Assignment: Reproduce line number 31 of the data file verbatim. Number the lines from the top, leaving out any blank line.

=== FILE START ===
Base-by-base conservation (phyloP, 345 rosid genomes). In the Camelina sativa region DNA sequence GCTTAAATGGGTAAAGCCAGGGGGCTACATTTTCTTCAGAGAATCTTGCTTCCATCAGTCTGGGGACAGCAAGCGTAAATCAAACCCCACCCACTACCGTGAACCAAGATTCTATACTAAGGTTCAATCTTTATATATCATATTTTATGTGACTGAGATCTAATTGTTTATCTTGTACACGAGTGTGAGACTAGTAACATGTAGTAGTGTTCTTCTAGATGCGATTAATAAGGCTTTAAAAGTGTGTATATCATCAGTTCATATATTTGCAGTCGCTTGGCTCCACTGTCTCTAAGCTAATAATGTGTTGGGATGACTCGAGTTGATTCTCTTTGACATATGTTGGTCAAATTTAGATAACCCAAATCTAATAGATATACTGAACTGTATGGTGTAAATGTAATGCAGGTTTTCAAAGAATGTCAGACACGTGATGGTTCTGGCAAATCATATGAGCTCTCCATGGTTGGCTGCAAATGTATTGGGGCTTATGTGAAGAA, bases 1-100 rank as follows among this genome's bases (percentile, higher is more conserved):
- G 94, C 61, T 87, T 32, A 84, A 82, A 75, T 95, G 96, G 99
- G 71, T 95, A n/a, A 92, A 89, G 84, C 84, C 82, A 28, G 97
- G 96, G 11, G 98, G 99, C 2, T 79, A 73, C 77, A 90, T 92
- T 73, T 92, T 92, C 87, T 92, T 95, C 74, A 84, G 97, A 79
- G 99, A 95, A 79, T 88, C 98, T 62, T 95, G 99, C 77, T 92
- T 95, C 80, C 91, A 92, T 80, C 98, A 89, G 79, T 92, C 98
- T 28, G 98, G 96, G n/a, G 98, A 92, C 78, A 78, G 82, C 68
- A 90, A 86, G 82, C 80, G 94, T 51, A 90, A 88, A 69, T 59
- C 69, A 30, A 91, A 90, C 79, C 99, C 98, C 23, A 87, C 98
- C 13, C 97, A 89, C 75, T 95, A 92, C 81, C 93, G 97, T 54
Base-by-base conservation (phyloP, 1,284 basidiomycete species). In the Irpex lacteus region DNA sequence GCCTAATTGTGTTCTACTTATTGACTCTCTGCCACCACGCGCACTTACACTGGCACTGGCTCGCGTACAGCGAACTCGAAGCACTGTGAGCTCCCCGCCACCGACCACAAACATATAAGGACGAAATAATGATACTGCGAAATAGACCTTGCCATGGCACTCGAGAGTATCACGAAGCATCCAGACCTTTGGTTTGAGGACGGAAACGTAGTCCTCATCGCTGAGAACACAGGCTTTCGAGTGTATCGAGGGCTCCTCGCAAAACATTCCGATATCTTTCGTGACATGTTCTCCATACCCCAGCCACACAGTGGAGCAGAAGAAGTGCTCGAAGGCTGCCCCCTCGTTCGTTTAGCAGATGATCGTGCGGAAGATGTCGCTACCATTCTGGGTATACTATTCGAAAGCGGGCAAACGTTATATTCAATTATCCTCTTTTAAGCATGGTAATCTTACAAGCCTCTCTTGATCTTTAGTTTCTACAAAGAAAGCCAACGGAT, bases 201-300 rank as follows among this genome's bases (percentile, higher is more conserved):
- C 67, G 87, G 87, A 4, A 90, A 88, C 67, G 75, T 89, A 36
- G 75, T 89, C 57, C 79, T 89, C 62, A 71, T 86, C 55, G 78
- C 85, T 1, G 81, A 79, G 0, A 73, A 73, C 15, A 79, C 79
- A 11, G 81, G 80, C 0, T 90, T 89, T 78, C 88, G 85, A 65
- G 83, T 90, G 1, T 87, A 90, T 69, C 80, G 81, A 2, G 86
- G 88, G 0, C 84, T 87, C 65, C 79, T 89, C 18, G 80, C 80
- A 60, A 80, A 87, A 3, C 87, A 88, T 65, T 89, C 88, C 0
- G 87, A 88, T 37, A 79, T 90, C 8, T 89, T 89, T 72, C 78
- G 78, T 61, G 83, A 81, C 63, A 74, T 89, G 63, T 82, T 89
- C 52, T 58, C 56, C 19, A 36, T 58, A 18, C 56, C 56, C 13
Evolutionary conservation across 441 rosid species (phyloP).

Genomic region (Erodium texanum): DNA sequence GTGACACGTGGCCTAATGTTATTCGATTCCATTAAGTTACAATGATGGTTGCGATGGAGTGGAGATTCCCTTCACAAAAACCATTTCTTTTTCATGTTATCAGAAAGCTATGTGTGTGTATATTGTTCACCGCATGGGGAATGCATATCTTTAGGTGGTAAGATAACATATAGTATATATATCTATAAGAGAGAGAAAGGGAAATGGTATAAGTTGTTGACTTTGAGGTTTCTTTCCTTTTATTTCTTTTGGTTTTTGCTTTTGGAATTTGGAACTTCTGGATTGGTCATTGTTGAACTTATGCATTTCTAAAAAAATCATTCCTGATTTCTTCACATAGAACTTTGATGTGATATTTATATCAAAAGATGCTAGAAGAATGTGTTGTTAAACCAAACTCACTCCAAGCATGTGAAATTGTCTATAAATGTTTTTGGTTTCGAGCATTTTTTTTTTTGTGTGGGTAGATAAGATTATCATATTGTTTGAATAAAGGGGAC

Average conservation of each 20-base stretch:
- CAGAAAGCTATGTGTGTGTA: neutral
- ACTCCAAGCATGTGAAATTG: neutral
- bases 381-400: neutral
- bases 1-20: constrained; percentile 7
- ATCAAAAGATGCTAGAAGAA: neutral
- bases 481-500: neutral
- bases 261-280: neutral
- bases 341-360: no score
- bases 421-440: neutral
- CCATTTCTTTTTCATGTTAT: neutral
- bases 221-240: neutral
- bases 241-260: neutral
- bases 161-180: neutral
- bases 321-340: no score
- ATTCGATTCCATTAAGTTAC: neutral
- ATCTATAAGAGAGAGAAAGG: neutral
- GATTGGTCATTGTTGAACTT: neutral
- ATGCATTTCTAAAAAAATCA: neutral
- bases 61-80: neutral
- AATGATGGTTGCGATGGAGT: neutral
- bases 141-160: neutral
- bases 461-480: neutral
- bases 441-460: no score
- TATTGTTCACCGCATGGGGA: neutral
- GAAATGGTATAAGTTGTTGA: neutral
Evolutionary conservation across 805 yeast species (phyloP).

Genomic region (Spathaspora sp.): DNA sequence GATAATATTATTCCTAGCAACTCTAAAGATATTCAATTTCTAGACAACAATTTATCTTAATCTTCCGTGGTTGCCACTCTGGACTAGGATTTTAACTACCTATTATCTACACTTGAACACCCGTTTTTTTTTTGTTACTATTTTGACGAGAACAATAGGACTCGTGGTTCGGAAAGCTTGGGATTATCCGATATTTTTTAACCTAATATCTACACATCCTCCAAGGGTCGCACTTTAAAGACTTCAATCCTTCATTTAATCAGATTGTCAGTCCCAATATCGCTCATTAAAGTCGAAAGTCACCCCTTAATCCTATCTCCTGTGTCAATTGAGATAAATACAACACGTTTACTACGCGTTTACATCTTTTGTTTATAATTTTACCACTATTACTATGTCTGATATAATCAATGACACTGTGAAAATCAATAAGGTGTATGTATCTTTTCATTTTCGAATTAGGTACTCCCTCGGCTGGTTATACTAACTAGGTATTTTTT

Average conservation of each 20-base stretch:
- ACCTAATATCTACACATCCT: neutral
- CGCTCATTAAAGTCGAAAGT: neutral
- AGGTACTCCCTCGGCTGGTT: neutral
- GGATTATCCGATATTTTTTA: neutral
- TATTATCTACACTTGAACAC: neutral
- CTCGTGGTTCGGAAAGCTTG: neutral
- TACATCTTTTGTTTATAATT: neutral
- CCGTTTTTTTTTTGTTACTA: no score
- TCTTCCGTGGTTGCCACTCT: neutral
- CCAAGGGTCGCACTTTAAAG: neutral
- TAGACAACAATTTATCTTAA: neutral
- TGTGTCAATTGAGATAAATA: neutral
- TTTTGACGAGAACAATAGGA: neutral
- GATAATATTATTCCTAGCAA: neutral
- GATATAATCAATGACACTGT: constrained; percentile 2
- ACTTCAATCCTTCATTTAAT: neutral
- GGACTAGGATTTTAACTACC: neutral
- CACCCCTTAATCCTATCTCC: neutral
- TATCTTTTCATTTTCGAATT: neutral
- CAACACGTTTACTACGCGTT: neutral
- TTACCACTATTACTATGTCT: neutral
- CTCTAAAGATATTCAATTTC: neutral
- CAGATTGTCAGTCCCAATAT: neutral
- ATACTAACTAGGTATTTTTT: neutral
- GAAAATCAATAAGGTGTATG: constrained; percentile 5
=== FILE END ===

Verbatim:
- bases 481-500: neutral